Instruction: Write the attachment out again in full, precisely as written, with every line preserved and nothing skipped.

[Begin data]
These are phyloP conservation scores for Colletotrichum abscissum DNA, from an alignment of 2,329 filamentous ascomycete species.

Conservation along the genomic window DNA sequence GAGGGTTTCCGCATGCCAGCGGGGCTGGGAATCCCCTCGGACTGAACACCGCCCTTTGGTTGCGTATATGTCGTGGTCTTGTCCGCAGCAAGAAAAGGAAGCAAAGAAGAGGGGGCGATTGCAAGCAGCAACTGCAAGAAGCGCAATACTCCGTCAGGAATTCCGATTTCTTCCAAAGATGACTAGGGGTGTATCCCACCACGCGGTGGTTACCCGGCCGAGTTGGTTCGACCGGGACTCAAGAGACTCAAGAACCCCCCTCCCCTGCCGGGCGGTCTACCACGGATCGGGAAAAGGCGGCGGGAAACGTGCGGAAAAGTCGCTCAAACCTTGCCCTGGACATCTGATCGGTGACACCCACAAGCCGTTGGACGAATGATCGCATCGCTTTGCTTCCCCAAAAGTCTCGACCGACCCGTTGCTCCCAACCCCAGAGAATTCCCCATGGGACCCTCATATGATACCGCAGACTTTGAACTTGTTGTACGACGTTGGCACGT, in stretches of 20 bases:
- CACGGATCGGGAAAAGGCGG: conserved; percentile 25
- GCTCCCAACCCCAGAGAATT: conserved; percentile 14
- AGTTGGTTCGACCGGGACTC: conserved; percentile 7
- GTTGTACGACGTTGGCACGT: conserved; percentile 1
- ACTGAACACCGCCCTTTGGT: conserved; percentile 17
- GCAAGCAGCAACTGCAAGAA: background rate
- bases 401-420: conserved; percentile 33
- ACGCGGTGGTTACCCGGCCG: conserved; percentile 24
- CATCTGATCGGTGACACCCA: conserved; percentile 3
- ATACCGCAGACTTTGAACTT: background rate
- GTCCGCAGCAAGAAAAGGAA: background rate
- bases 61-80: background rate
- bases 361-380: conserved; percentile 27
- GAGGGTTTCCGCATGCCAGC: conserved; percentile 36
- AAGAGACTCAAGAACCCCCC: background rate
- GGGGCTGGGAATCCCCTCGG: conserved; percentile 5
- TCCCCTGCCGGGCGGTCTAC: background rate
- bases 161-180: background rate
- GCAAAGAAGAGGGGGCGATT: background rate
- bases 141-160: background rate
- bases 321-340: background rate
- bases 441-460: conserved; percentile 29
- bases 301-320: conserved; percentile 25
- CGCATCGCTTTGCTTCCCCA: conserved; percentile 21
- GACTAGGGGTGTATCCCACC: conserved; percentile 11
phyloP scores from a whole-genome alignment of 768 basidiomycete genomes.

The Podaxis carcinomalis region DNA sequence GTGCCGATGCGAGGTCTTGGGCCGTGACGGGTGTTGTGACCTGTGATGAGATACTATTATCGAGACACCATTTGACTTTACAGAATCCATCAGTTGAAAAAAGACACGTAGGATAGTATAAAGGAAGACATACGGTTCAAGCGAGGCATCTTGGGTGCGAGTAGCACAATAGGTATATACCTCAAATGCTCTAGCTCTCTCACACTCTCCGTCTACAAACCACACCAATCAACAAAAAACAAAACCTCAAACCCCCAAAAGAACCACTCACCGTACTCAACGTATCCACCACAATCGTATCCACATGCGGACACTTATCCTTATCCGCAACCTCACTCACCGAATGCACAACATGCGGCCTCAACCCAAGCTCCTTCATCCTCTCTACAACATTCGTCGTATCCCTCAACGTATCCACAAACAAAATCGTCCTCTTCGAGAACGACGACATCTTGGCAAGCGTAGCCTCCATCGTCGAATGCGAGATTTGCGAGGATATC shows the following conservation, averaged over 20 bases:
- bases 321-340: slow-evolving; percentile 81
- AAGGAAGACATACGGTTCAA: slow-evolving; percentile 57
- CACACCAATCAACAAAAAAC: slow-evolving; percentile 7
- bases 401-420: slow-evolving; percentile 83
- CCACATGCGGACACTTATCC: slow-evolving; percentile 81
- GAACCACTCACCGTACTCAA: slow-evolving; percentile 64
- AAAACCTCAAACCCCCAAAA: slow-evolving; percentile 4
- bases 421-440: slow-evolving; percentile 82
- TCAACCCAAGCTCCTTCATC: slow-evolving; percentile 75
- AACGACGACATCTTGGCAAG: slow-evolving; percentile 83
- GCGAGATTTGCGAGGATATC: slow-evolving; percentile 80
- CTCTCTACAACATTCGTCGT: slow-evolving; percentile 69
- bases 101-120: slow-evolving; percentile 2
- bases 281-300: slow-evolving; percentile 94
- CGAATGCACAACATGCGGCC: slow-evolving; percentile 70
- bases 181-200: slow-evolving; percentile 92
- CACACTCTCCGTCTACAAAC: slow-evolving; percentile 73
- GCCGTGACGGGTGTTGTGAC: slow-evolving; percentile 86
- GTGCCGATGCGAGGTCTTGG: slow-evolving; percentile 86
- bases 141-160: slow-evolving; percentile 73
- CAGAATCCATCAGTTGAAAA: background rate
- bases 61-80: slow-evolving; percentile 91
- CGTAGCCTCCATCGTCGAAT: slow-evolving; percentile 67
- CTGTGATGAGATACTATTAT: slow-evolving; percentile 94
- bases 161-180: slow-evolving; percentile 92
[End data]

These are phyloP conservation scores for Colletotrichum abscissum DNA, from an alignment of 2,329 filamentous ascomycete species.

Conservation along the genomic window DNA sequence GAGGGTTTCCGCATGCCAGCGGGGCTGGGAATCCCCTCGGACTGAACACCGCCCTTTGGTTGCGTATATGTCGTGGTCTTGTCCGCAGCAAGAAAAGGAAGCAAAGAAGAGGGGGCGATTGCAAGCAGCAACTGCAAGAAGCGCAATACTCCGTCAGGAATTCCGATTTCTTCCAAAGATGACTAGGGGTGTATCCCACCACGCGGTGGTTACCCGGCCGAGTTGGTTCGACCGGGACTCAAGAGACTCAAGAACCCCCCTCCCCTGCCGGGCGGTCTACCACGGATCGGGAAAAGGCGGCGGGAAACGTGCGGAAAAGTCGCTCAAACCTTGCCCTGGACATCTGATCGGTGACACCCACAAGCCGTTGGACGAATGATCGCATCGCTTTGCTTCCCCAAAAGTCTCGACCGACCCGTTGCTCCCAACCCCAGAGAATTCCCCATGGGACCCTCATATGATACCGCAGACTTTGAACTTGTTGTACGACGTTGGCACGT, in stretches of 20 bases:
- CACGGATCGGGAAAAGGCGG: conserved; percentile 25
- GCTCCCAACCCCAGAGAATT: conserved; percentile 14
- AGTTGGTTCGACCGGGACTC: conserved; percentile 7
- GTTGTACGACGTTGGCACGT: conserved; percentile 1
- ACTGAACACCGCCCTTTGGT: conserved; percentile 17
- GCAAGCAGCAACTGCAAGAA: background rate
- bases 401-420: conserved; percentile 33
- ACGCGGTGGTTACCCGGCCG: conserved; percentile 24
- CATCTGATCGGTGACACCCA: conserved; percentile 3
- ATACCGCAGACTTTGAACTT: background rate
- GTCCGCAGCAAGAAAAGGAA: background rate
- bases 61-80: background rate
- bases 361-380: conserved; percentile 27
- GAGGGTTTCCGCATGCCAGC: conserved; percentile 36
- AAGAGACTCAAGAACCCCCC: background rate
- GGGGCTGGGAATCCCCTCGG: conserved; percentile 5
- TCCCCTGCCGGGCGGTCTAC: background rate
- bases 161-180: background rate
- GCAAAGAAGAGGGGGCGATT: background rate
- bases 141-160: background rate
- bases 321-340: background rate
- bases 441-460: conserved; percentile 29
- bases 301-320: conserved; percentile 25
- CGCATCGCTTTGCTTCCCCA: conserved; percentile 21
- GACTAGGGGTGTATCCCACC: conserved; percentile 11
phyloP scores from a whole-genome alignment of 768 basidiomycete genomes.

The Podaxis carcinomalis region DNA sequence GTGCCGATGCGAGGTCTTGGGCCGTGACGGGTGTTGTGACCTGTGATGAGATACTATTATCGAGACACCATTTGACTTTACAGAATCCATCAGTTGAAAAAAGACACGTAGGATAGTATAAAGGAAGACATACGGTTCAAGCGAGGCATCTTGGGTGCGAGTAGCACAATAGGTATATACCTCAAATGCTCTAGCTCTCTCACACTCTCCGTCTACAAACCACACCAATCAACAAAAAACAAAACCTCAAACCCCCAAAAGAACCACTCACCGTACTCAACGTATCCACCACAATCGTATCCACATGCGGACACTTATCCTTATCCGCAACCTCACTCACCGAATGCACAACATGCGGCCTCAACCCAAGCTCCTTCATCCTCTCTACAACATTCGTCGTATCCCTCAACGTATCCACAAACAAAATCGTCCTCTTCGAGAACGACGACATCTTGGCAAGCGTAGCCTCCATCGTCGAATGCGAGATTTGCGAGGATATC shows the following conservation, averaged over 20 bases:
- bases 321-340: slow-evolving; percentile 81
- AAGGAAGACATACGGTTCAA: slow-evolving; percentile 57
- CACACCAATCAACAAAAAAC: slow-evolving; percentile 7
- bases 401-420: slow-evolving; percentile 83
- CCACATGCGGACACTTATCC: slow-evolving; percentile 81
- GAACCACTCACCGTACTCAA: slow-evolving; percentile 64
- AAAACCTCAAACCCCCAAAA: slow-evolving; percentile 4
- bases 421-440: slow-evolving; percentile 82
- TCAACCCAAGCTCCTTCATC: slow-evolving; percentile 75
- AACGACGACATCTTGGCAAG: slow-evolving; percentile 83
- GCGAGATTTGCGAGGATATC: slow-evolving; percentile 80
- CTCTCTACAACATTCGTCGT: slow-evolving; percentile 69
- bases 101-120: slow-evolving; percentile 2
- bases 281-300: slow-evolving; percentile 94
- CGAATGCACAACATGCGGCC: slow-evolving; percentile 70
- bases 181-200: slow-evolving; percentile 92
- CACACTCTCCGTCTACAAAC: slow-evolving; percentile 73
- GCCGTGACGGGTGTTGTGAC: slow-evolving; percentile 86
- GTGCCGATGCGAGGTCTTGG: slow-evolving; percentile 86
- bases 141-160: slow-evolving; percentile 73
- CAGAATCCATCAGTTGAAAA: background rate
- bases 61-80: slow-evolving; percentile 91
- CGTAGCCTCCATCGTCGAAT: slow-evolving; percentile 67
- CTGTGATGAGATACTATTAT: slow-evolving; percentile 94
- bases 161-180: slow-evolving; percentile 92